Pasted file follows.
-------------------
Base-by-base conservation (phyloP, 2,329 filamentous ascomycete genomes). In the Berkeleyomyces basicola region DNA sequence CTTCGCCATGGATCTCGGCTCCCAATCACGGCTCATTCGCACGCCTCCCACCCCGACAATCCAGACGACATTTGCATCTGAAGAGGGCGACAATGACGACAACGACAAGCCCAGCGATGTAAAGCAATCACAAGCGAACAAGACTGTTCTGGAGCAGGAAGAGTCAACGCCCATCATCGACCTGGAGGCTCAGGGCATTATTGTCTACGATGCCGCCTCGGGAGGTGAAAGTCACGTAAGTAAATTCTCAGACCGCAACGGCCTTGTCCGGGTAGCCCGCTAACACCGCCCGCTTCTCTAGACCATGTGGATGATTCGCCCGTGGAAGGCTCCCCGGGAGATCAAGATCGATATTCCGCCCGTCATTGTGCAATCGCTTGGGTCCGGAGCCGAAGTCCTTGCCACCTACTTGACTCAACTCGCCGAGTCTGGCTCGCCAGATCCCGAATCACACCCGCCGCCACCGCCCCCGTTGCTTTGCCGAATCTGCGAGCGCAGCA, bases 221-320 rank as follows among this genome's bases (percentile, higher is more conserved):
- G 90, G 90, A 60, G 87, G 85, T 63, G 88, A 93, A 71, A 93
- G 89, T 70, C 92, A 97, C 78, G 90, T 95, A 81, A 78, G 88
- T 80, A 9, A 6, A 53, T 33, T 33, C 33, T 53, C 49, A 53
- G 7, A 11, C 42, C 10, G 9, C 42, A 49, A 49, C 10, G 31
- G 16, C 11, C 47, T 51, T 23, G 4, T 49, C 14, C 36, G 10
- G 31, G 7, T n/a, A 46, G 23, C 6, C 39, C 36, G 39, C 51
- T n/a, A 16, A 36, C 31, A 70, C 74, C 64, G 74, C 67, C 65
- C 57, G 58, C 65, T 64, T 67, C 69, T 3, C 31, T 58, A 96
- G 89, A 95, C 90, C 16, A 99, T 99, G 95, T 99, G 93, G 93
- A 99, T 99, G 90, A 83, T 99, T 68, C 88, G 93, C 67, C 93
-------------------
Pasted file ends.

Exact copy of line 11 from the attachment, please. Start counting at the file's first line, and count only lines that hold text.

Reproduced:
- A 99, T 99, G 90, A 83, T 99, T 68, C 88, G 93, C 67, C 93